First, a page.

Twenty-two year old entrepreneur Fraser Doherty is no stranger to being on TV: he’s done most of the morning shows, and is comfortable appearing on screen.
But yesterday was a new experience for the young entrepreneur: the QVC channel.
In case you’re unfamiliar with QVC, it’s Britain’s top shopping channel. QVC stands for Quality, Value, Convenience, and has been airing on UK television since 1993, selling products straight into British homes.
We had the opportunity to shadow SuperJam’s Fraser Doherty during his QVC experience, and it was fascinating.
Operating from Battersea, London (with distribution operations based in Knowsley, near Liverpool), the QVC operation is massive. The channel employes over 500 staff in London (with another 1,400 in Knowsley) and broadcasts live for 17 hours per day, every day.
Where did Fraser Doherty’s QVC journey begin?
Doherty met a QVC buyer at an event, who told him he should give it a try. “I hadn’t thought of QVC beforehand, to be honest,” he says, “It isn’t an obvious place to go and I didn’t know too much how it worked.”
After going through QVC’s thorough buying process (meeting with buyers, going through quality assurance, auditioning on camera, negotatiations on products, on-screen training, etc), SuperJam was given its slot: eight minutes during an Easter food programme.
From introduction to going live on air, the process took eight months.
“The great thing is that QVC is keen for me to succeed,” says Doherty. Clearly, if SuperJam sells well, QVC benefits, so it’s a win-win situation.
The key to selling via QVC is offering something unique.
“We look at what the supermarkets don’t do,” says Kate Tomlin, a QVC kitchen and food buyer. “It needs to be something unique, different – products with a story behind them.”
She adds that small producers are in particular demand.
“It’s about finding unusual or local ingredients and telling their story.”
Fraser Doherty’s story is obviously well-suited to this, as are his products. In yesterday’s Easter programme, Doherty sold a package made up of six pots of jam, his latest signed recipe book and a SuperJam tote bag, all for an introductory price of £24.12 (plus P&P).
The results of going on-air were staggering. During the eight-minute slot, SuperJam sold over 350 packages, or an eye-watering £1,000+ worth of product per minute.
In the green room, the live TV image is overlaid with a graph of call volumes, and everyone waits patiently to see highly-exciting (and lucrative) spikes.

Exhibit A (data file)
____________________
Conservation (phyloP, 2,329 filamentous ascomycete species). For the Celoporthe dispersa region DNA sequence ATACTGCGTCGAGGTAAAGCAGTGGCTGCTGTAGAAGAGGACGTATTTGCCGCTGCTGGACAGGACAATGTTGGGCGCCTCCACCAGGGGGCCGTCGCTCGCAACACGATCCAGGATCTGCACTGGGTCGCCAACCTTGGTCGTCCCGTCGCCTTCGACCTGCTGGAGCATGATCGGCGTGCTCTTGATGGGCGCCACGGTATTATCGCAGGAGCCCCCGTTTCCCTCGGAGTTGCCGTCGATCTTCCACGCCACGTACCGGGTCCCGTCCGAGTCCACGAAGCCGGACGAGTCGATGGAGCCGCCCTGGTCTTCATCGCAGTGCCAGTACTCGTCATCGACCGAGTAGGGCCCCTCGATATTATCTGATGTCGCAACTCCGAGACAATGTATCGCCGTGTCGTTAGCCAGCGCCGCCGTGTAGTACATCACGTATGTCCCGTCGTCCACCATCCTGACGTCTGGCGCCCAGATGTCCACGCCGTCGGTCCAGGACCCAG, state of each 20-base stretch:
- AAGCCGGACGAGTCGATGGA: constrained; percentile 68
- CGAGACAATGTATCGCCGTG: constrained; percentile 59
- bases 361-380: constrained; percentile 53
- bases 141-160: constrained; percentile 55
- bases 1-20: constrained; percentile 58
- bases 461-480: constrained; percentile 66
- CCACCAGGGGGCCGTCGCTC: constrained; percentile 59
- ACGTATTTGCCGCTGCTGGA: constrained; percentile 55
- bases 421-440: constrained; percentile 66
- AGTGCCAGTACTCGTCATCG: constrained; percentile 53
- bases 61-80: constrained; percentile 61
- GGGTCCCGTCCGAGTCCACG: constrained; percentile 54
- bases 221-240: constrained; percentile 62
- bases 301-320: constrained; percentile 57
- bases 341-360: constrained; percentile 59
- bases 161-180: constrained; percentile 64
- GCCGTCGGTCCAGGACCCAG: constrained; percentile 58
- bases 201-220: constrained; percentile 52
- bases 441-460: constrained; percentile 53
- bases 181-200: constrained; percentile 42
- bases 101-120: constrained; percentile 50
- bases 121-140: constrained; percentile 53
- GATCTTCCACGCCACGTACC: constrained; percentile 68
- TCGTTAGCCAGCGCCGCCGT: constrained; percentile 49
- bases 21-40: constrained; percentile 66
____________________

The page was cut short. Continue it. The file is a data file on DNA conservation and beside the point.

While we were sitting in the room, waiting for Doherty to go on air, we could hear regular whoops and cheers as products sold out: Cornish pasties, stuffed chicken breasts, biscuits – QVC sells anything and everything, and the customers just can’t get enough.
The QVC buyers scour specialist food fairs for these products.
“In each fair, we probably find about 30 people we’d like to meet,” adds Tomlin. “But it can be quite daunting for small producers.”
The reality is that QVC can be quite scary. With its huge market, there’s the risk that you can’t deliver the required goods. But Dicicco warns this isn’t usually a problem.
“We always talk about production capabilities, and work with our vendors to decide what we can offer.”
The most successful deals on QVC are usually packages, groups of products. “By putting things together, we make unique combinations which shoppers can’t find elsewhere. Unique product bundles are also better value and perform better.”
Doherty recognises just how valuable appearing on QVC can be.
“The potential to sell a lot of products is huge, it’s a great opportunity,” he says. “When selling on supermarket shelves, you just have to hope people notice the jar and pick it up. Being on QVC allows you to tell people the story behind the product. It’s a whole new way of getting people excited about the brand.”
Thankfully, Doherty’s story is a good one. He left school aged 16 to launch SuperJam, and has been going strong and building SuperJam since then – in fact, you can read all about it in his upcoming book SuperBusiness, available from Amazon later this month.
His appearance on QVC is certain to raise SuperJam’s profile even more – the QVC channel is available in over 23 million homes.
Sale or return
The relationship between the vendor and QVC depends on the product. With fresh produce, the products are usually despatched directly by the vendor.
But with other food items, such as SuperJam, the goods are shipped to QVC’s Knowsley distribution centre, which takes over the shipping operations.
In Doherty’s case, with SuperJam, the deal with QVC was on a sale-or-return basis. How does this work?
QVC’s buyers and planners work with the vendor (SuperJam in this case) to agree on what is expected to sell. QVC then buys the stock and it gets shipped by SuperJam to QVC’s huge distribution warehouse near Liverpool.
Once SuperJam appears on QVC, the items (normally) start flying off the shelves, and are sent directly to the customers by QVC.
If any stock is left, Doherty must then buy it back from QVC.
“It’s different to supermarkets,” says Doherty. “This is why it’s important to forecast QVC sales in advance. We had a dialogue with QVC and, to be honest, trusted them to make the right decisions.”
The initial feedback about SuperJam’s QVC appearance seemed positive. Sales hit targets and Doherty performed well on-air.
Doherty himself seems content with how it went, and hopes he can develop the relationship.
“My hope is that it will become a platform for us to try new products – a jam-making kit, a range of crockery, and more,” he says.
This would be a good model for QVC too, as the buyers want products and offers that the supermarkets don’t have – they want unique products.
We’re pretty confident that SuperJam will be asked back – his strong story will be appealing for QVC’s demographic.
Catch Fraser Doherty’s appearance on QVC here (where you can also order some of his tasty jam).